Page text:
Let me start with an admission: I understand that business writing is not the sexiest of topics. But it is undeniably one of the key soft skills for accounting and financial professionals today. Knowing how to communicate clearly, concisely and convincingly can significantly aid your career.
Whether you’re sending a cover letter to a hiring manager, a memo to a colleague or an email to a client, people’s impressions of you are often based on your written communication abilities — or lack thereof.
Crisp, highly focused and error-free writing signals that you’re someone who is organized, knowledgeable and detail-oriented. Conversely, if your communications are long-winded, imprecise or strewn with typos, readers will be left to wonder if you’re equally careless with numbers.
Business writing not your forte? Whether you're a manager or you report to one, communication skills are important. Consider these five tips for the written word:
1. Think first, type second
First-rate writing does not happen by accident. Before placing a single finger on the keyboard, take a moment to organize your thoughts and identify the primary purpose of the written communication. Who is your audience? And what do you want people to know or do when they finish reading? Keep those answers top of mind as you write.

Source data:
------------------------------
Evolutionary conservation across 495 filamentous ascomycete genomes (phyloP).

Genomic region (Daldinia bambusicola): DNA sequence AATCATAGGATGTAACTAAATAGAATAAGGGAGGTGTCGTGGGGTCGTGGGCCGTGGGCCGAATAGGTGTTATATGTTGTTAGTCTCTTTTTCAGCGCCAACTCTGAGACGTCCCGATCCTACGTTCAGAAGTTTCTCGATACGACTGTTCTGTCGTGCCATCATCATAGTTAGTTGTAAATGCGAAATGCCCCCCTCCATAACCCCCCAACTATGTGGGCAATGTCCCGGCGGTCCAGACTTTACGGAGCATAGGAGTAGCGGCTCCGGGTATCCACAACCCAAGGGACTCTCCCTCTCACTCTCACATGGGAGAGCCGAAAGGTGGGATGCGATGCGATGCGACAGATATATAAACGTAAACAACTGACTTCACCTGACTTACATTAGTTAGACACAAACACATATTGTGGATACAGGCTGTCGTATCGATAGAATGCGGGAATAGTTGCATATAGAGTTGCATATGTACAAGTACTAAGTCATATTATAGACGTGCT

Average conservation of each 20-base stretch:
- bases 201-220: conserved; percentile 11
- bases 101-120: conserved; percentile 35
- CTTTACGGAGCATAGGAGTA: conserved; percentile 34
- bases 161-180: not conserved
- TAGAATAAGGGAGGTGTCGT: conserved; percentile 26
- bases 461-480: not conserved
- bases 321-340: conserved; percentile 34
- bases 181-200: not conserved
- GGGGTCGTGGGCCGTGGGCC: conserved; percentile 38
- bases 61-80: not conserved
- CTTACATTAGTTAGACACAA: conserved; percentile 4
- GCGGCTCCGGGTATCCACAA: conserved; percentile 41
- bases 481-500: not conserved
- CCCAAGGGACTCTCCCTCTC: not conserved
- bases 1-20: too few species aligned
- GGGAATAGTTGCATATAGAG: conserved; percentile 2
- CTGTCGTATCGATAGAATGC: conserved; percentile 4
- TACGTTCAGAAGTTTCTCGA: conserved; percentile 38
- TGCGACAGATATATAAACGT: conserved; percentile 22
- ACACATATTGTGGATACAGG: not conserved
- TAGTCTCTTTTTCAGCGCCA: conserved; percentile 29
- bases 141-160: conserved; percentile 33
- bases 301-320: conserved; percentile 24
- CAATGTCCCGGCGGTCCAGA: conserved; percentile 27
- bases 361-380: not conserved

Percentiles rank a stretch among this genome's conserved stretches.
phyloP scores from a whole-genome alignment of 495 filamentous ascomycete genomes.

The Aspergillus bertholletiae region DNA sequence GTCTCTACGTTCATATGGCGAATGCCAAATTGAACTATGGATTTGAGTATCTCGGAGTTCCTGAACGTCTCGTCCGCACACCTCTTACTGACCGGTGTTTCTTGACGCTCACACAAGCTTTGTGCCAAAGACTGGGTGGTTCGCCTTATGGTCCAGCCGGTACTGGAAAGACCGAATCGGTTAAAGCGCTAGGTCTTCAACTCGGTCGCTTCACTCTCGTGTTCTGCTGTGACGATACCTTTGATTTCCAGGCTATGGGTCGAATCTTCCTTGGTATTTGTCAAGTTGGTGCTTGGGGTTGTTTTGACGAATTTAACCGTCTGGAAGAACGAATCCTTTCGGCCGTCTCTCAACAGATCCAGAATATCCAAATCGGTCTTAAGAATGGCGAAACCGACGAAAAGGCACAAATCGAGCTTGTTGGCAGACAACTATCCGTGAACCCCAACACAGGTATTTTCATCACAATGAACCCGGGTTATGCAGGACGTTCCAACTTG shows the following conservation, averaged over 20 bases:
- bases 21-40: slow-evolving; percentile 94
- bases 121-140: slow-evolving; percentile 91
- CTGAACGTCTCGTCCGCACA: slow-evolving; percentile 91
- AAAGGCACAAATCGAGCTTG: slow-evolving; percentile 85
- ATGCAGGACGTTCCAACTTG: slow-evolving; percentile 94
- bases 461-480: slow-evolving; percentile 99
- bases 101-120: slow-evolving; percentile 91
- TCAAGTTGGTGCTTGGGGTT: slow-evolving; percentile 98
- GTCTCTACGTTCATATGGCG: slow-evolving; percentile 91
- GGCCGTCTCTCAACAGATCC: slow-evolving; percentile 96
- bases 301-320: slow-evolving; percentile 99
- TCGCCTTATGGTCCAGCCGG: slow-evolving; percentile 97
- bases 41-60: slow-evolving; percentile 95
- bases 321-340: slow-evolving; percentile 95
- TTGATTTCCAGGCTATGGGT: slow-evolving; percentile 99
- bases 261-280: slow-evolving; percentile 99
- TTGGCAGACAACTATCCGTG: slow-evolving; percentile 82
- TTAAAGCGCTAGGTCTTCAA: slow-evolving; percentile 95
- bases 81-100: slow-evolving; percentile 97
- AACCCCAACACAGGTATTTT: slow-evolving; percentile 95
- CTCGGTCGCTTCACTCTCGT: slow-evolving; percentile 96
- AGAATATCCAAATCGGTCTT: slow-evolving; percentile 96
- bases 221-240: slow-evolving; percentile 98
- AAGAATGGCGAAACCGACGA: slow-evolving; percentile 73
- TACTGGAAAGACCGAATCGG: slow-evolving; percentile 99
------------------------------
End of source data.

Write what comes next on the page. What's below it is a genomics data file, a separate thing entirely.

2. Write in a straightforward manner
You’ve probably noticed that many people weigh down their written communications with buzzwords, jargon and pretentious prose. This approach only muddles the message. (“Let’s have a quick meeting” is much better than “Let’s mindshare to align and synergize our deliverables.”) Impress readers with your cogent thinking, not your mastery of corporate-speak. Nobody will miss the overused clichés and fancy $5 words.
3. Be concise
In an era of information overload, attention spans are getting shorter. You risk losing people if they have to endlessly scroll to find your main message. When crafting more involved documents, cut to the chase and make the content easy to digest through formatting. Break up large blocks of text with bullet points or subheadings. With email messages, keep them short, relevant and actionable.
4. Proofread, proofread, proofread
In a survey by our company, 76 percent of managers said just one or two resume errors is enough to eliminate a job candidate from consideration. While the occasional misplaced punctuation mark in an email isn’t going to kill your career, frequently making sloppy mistakes can damage your credibility. Review all your written communications for typos, as well as tone and clarity.
5. Remember that practice makes perfect
Invest in your career by taking a business-writing course through a local college or industry association. Volunteer to draft the meeting notes during your next staff meeting or contribute a piece to the company newsletter. Much like muscles, your written communication skills only get stronger if you use them.
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Editor's note: This post was updated recently to reflect current information.